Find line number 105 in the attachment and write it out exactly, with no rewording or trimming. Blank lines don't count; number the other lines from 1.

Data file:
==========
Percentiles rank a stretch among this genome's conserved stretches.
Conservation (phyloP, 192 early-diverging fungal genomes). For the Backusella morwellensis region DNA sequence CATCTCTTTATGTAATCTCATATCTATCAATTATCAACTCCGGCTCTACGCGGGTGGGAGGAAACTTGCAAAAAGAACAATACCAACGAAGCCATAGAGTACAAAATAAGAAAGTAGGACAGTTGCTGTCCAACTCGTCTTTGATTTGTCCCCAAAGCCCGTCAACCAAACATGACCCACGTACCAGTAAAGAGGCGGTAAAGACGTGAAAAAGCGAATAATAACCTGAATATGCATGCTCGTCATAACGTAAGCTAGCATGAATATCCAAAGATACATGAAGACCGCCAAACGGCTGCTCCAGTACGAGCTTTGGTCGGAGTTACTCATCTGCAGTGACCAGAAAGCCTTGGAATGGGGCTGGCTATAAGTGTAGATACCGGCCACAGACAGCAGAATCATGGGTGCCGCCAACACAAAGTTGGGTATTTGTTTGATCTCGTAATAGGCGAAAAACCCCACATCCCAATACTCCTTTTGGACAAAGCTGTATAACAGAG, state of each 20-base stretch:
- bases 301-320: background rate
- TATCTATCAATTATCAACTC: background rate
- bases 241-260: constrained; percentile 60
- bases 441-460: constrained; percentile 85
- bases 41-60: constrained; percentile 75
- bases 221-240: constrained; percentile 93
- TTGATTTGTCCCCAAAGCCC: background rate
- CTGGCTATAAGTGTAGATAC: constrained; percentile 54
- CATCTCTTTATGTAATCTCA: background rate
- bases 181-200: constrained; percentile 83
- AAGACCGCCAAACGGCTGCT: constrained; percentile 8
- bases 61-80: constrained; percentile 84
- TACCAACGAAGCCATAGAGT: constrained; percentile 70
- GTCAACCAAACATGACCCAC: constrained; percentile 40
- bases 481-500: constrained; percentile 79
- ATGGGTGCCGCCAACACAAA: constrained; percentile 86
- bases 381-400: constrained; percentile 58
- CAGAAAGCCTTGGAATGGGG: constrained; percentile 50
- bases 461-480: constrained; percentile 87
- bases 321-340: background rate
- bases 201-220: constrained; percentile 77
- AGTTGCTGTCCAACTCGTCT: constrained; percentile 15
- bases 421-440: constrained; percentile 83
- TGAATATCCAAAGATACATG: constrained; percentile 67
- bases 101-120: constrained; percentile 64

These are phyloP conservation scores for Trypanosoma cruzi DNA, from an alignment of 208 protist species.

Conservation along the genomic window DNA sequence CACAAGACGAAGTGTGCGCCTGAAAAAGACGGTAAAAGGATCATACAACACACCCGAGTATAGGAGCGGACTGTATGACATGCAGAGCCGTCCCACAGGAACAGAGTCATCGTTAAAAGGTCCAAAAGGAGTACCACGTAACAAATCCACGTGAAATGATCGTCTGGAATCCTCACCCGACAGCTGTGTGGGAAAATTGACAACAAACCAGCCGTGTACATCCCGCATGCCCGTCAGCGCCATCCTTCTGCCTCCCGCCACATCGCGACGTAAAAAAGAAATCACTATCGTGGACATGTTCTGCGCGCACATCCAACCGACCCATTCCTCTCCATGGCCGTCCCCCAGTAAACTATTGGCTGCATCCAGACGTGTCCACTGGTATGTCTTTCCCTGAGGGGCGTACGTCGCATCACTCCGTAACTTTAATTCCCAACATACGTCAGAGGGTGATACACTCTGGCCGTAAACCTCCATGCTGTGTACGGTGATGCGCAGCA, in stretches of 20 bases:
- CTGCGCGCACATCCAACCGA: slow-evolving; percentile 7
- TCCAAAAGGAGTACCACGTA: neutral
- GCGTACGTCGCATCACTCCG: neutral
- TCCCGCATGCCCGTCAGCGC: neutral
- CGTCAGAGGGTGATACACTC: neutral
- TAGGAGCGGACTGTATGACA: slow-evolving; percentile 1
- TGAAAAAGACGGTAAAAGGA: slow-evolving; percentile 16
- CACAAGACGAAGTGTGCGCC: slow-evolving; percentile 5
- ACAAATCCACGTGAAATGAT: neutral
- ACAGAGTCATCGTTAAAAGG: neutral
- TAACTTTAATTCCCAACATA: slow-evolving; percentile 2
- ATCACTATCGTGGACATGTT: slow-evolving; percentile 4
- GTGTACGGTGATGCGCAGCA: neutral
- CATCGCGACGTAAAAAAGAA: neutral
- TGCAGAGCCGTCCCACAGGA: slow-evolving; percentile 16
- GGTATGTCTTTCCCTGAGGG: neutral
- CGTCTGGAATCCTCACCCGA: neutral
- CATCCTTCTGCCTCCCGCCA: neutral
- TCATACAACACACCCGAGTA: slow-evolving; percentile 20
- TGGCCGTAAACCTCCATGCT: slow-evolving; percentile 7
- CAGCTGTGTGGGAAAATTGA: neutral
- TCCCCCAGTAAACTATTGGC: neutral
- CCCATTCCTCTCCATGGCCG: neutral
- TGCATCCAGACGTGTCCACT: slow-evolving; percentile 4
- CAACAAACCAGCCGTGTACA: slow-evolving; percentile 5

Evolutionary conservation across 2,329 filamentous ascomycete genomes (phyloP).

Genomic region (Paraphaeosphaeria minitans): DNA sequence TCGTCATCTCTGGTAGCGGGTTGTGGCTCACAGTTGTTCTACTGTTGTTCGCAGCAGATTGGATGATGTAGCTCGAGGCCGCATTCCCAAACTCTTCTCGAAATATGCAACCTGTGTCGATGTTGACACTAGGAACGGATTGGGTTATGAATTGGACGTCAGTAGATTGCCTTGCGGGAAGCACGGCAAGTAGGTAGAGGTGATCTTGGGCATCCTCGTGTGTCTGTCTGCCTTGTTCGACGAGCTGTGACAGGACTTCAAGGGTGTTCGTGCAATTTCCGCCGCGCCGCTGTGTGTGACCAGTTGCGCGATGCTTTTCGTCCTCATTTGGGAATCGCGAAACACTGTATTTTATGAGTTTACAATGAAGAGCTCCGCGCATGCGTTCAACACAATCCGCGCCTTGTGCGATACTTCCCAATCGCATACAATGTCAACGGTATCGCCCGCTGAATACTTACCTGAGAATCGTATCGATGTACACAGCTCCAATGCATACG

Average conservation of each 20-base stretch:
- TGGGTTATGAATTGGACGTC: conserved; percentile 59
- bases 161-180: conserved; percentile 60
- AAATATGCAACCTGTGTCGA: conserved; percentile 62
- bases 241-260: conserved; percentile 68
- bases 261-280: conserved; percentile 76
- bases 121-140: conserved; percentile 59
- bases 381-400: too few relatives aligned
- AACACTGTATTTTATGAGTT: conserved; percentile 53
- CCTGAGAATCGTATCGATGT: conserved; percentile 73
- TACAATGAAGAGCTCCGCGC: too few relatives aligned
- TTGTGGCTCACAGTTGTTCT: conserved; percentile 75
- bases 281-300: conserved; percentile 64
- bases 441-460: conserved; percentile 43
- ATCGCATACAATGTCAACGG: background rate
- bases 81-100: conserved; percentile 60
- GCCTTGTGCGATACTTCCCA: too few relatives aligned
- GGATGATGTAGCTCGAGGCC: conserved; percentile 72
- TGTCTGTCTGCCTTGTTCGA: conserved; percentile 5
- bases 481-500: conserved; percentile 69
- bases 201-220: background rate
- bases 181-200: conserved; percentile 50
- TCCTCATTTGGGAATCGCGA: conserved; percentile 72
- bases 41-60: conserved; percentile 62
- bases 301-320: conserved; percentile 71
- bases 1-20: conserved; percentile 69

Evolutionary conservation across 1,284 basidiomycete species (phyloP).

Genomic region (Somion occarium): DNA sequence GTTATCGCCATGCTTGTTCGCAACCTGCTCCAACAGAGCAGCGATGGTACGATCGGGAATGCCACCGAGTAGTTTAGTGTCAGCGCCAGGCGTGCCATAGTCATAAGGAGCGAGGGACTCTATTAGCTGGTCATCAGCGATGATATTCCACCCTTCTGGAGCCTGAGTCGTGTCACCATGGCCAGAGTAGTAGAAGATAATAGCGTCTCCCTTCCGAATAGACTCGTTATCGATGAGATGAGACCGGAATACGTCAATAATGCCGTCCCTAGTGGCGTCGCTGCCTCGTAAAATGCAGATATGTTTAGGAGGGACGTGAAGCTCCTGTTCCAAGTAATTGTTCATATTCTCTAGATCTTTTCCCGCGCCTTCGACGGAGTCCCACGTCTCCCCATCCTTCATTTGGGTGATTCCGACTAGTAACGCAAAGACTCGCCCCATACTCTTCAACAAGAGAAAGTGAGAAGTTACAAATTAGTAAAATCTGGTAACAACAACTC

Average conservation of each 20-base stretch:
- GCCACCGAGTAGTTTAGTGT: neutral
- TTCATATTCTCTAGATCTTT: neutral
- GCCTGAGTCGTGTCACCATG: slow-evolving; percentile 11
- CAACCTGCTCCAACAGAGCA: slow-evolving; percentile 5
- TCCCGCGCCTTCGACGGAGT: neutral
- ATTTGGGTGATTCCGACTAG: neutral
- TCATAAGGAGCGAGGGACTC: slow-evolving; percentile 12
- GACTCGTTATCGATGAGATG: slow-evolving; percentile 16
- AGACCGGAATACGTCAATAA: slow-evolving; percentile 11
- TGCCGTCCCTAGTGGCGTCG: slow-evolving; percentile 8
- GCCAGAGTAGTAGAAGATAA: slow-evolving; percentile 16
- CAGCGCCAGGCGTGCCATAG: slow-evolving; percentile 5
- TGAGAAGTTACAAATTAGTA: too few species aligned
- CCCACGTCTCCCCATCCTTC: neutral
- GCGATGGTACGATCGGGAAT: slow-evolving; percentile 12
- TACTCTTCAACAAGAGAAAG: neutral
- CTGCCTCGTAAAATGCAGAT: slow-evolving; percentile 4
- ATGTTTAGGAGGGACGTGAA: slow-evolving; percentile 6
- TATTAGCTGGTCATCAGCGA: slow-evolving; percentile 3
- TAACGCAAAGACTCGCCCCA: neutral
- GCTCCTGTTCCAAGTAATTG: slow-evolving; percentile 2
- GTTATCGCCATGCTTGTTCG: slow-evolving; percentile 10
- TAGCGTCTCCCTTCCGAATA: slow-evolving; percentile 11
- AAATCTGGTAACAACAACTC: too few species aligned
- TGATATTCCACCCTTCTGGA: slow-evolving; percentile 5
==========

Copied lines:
- TAACGCAAAGACTCGCCCCA: neutral